Oral Roberts University’s annual Launch competition has helped many students learn what it truly means to be an entrepreneur and take the next steps toward their shining futures. Students submitted their business proposals Sept 9.
Each team, consisting of two to five students, receives the opportunity to be mentored, develop a well thought out business plan and pitch their idea to a board of investors. Some successful students end up selling their businesses while others take the opportunity as a next step in their career path.
Nathan Musgrove, a junior environmental science major, entered the competition last year. Musgrove has wanted a ranch since he was a kid, so he and a few other friends developed an idea for a cattle ranch that was sustainable for the environment.
The group ended up leaving the Launch competition. They were going to buy a ranch in Colorado, but Musgrove felt like they did not know enough at the time to make sure the animals were taken care of properly. Between this and some disagreements on how to run the business, the group decided to leave the Launch competition.
“It’s really important to seek the Lord in everything you do. One mistake I made was rushing into it and our partnership as a team didn’t last very long,” Musgrove added when considering why his team dropped out.
Although the business did not play out at the time, Musgrove has the perfect opportunity to live and work at a ranch while he is in school. The Launch competition led to his connection at his job now where he is learning unique practices. Any time a calf is born, they pray over the calf’s life, and when they send the cow to slaughter, they pray over the cow and the family that it will go to. They treat the cattle with respect and try their best to ensure their suffering is at a minimum.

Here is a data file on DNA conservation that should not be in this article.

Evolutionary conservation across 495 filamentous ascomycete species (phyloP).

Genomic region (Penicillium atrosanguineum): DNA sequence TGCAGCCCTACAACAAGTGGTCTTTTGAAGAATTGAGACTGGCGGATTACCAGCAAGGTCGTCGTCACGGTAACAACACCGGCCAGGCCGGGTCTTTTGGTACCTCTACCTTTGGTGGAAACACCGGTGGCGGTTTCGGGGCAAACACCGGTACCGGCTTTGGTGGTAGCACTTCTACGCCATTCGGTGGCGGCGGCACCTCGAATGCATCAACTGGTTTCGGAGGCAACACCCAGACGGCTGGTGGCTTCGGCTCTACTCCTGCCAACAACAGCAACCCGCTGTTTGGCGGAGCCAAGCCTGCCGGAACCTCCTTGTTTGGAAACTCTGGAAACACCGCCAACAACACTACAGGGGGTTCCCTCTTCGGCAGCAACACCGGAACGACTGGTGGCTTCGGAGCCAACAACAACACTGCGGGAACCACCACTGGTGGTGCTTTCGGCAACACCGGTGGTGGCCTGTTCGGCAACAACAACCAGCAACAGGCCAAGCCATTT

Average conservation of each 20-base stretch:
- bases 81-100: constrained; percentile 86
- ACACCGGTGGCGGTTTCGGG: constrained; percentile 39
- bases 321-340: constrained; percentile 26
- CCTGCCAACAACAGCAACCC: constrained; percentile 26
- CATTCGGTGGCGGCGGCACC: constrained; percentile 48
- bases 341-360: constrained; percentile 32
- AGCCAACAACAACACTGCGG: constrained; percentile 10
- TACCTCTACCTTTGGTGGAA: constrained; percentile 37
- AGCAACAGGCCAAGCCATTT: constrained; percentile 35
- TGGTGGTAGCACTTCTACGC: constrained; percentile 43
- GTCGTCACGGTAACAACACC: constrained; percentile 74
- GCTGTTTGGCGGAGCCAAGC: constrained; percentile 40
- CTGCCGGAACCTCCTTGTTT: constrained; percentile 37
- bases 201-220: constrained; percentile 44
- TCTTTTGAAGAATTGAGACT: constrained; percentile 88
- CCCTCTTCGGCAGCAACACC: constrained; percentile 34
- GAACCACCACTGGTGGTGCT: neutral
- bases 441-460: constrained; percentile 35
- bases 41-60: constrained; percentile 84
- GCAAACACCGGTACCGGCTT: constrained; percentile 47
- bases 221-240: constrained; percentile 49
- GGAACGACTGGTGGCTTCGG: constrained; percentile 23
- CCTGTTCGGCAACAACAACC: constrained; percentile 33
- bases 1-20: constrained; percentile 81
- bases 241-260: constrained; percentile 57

“It was all beneficial,” stated Musgrove. “I learned what I truly wanted from a business side, like what my purpose is for wanting to run a business. It’s to bless people and to take care of the planet.”
Musgrove says through this opportunity he grew a lot and learned how to communicate and voice his opinions. His mentor taught him and his team how to be visionaries and plan for five, 10, even 15 years down the line and think out of the box.
Musgrove enjoyed the experience so much that he decided to enter again this year, and after spending enough time working at his friend’s ranch, Musgrove hopes to buy and run his own when he graduates.
“If you have even the smallest desire to one day own a business, even 50 years down the road, I would recommend participating in the Launch competition,” Musgrove said.